For example, at the same time that people are being arrested/sprayed in Davis, other demonstrations are able to march against police brutality, or the economic issues, etc... Likewise, the different responses by the different cities allows Occupy to use different tactics and methods to get their voice heard.  They get cleared out of the park in NY and they starting to organize a more long term solution with continued rallies and marches.  They are allowed to stay in Boston and they go to court to work it out with the city.  Now in California there will be a general assembly with the students and the staff to work through issues.

    The lack of "focus" as you call it doesn't bother me because there are so many different groups they are able to tackle all of these issues simultaneously.

    There doesn't have to be one big national plan.  Winter in Atlanta is very different from winter in Boston for example.  Each group is going to have to figure out how to make it work.  And I for one have faith that they will/are.

    Parent

    CST (none / 0) (#14)
    by AngryBlackGuy on Mon Nov 21, 2011 at 10:14:02 AM EST
    I think the ability to operate independently has positives in some respects, but if the main focus is solidifying national support around the cause of income inequalty, the power of Wall Street and corruption, the lack of coordination is a huge flaw.

    No matter how peaceful and positive the movement is, one bad act in one city can destroy good will across the nation.  We only need one OWS affiliated person to commit a bad act for the whole thing to be placed in danger.

    The margin of error is very slim.  I am very concerned that the work of thousands of good people could be destroyed by the random acts of a few.  I am in the business of risk management, and  if I was consulting OWS on the best way to maximize potential while minimizing the chance that the movement is derailed, real coordination would be the order of the day.

    It's no different than a company that has no internal controls.  It may be profitable. It may be wildly successful.  But at some point the lack of structure will bring the company down.  It's not that it might happen.  It ALWAYS happens.

    The only variable factor is how long it takes.

    Parent

    There you go again (5.00 / 1) (#45)
    by Towanda on Mon Nov 21, 2011 at 11:56:40 AM EST
    in ignoring the lessons of history.

    No, the picture that you paint does not always happen.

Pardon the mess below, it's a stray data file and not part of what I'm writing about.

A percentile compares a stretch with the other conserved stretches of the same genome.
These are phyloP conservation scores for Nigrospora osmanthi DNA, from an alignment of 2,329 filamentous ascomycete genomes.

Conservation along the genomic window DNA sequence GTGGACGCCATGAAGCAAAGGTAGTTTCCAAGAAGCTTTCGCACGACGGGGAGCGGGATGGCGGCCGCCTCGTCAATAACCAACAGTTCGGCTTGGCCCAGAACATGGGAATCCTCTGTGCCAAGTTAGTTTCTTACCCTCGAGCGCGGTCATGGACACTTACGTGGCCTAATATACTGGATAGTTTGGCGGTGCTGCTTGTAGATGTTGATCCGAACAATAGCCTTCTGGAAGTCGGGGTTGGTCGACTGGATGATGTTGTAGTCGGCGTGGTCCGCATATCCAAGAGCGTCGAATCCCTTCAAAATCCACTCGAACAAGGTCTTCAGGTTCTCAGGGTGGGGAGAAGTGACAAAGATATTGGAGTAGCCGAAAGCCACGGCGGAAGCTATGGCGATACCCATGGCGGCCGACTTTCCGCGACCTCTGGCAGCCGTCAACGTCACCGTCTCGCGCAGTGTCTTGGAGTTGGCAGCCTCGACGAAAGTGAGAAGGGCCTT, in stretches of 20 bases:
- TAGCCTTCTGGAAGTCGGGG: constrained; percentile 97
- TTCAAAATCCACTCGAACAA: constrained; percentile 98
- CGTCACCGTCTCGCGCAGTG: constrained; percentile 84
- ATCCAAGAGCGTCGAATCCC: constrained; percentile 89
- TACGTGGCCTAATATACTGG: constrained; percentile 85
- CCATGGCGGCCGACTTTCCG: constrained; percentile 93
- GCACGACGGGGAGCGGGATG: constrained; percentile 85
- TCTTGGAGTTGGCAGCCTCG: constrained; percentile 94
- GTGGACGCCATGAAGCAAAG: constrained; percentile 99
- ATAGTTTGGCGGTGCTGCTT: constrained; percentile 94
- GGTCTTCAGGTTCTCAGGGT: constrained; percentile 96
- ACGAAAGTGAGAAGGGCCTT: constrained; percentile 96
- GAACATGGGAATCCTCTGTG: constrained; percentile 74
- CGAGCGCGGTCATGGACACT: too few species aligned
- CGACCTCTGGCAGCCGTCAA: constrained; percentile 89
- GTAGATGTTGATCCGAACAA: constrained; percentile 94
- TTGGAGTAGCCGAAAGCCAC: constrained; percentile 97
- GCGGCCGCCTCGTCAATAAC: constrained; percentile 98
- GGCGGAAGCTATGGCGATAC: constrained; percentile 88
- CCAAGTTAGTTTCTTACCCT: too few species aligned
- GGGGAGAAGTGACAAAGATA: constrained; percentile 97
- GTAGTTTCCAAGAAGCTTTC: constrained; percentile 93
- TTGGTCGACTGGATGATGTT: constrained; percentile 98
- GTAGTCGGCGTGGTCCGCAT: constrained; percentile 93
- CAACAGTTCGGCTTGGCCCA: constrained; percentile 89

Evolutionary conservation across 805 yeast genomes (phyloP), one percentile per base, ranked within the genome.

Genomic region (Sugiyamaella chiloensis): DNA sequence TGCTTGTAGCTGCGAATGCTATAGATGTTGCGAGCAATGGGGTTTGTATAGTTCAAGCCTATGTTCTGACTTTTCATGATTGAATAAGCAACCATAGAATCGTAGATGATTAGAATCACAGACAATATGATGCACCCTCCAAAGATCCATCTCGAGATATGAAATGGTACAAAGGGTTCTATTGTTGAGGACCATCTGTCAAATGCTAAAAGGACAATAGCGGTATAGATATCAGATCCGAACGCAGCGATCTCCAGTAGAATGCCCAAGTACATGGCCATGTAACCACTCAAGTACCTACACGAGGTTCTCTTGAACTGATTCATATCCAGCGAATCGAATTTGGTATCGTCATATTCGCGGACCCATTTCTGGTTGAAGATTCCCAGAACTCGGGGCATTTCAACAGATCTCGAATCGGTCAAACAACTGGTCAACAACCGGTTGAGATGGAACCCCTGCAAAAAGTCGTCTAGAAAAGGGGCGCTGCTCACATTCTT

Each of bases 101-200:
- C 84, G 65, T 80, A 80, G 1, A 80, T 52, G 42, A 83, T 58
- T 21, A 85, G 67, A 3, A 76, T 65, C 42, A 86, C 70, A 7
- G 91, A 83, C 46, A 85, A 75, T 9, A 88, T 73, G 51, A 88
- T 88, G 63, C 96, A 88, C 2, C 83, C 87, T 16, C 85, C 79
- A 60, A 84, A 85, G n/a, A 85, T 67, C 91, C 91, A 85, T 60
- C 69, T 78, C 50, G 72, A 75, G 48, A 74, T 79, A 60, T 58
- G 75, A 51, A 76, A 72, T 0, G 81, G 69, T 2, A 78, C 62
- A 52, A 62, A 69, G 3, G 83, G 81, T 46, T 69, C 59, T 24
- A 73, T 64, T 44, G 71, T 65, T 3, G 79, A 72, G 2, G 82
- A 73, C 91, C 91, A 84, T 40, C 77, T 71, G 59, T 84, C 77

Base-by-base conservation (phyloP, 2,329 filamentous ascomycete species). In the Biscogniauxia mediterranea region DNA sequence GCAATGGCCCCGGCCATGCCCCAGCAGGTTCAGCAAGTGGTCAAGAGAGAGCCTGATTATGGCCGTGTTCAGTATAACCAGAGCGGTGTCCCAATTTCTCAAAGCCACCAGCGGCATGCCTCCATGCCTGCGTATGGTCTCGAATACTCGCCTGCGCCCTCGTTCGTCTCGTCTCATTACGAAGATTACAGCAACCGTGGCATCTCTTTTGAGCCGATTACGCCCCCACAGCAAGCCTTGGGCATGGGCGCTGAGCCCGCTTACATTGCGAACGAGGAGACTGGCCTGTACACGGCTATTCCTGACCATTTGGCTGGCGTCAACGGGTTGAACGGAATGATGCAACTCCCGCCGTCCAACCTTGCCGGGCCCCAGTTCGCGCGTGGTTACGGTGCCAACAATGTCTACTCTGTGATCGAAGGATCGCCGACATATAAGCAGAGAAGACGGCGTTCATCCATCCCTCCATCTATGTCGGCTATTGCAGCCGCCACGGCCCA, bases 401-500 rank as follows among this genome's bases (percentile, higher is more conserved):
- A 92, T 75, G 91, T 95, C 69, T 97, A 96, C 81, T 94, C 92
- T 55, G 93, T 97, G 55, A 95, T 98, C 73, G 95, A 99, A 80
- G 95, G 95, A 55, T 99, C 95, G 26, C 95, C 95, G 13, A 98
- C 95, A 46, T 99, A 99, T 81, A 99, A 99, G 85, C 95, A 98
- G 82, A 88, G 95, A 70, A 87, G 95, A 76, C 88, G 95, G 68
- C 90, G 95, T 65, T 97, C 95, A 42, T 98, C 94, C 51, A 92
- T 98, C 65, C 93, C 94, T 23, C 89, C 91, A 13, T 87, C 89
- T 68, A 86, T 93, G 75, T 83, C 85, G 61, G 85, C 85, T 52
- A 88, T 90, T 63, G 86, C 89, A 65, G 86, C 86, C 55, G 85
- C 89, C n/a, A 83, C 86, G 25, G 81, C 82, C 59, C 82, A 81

Parent

    I have ignored nothing (none / 0) (#51)
    by AngryBlackGuy on Mon Nov 21, 2011 at 12:17:21 PM EST
    I simply think your analogy is not appropriate because the facts are different.  

    We are evaluating identical facts and coming to different conclusions.

    Parent

    The lessons of history (none / 0) (#84)
    by Towanda on Mon Nov 21, 2011 at 01:30:40 PM EST
    are always analogous.  (See: definition of analogy.)

    Parent
    There's a lot here (none / 0) (#91)
    by CST on Mon Nov 21, 2011 at 02:26:38 PM EST
    but I'll just say I do not find the corporation analogy relevant.

    Parent
    CST: You may be on to a key aspect (none / 0) (#75)
    by christinep on Mon Nov 21, 2011 at 01:03:29 PM EST
    of how the OWS movement has developed so well so far. The 99%/1% overarching theme is the central uniter; and, the individual OWS groups respond to varying local situations with appropriate regional tactics. That makes sense.

    Our ability to describe & discuss may be affected by whether we emphasize the unifying national theme--the original theme--or whether we look to individualized city developments. IMO, the national focus is important in terms of messaging & general populace interest/support...without that clear theme, observers would drive wedges & the groups, like other historically short-lived spontaneous movements, might flounder. OTOH, encouraging the individual components to develop in accord with the needs of their communities would seem to strengthen the national focus by allowing the successful tactics from various operations to be included in the nationally visible effort.

    Almost like a populist federalism!

    Parent

    A very good point (none / 0) (#85)
    by Towanda on Mon Nov 21, 2011 at 01:31:40 PM EST
    as, as they say, all history is local.

    Parent
    Kind of like... (none / 0) (#92)
    by sj on Mon Nov 21, 2011 at 02:28:48 PM EST
    ... a murmuration of "darlings" (our Occupy sons and daughters).

    Parent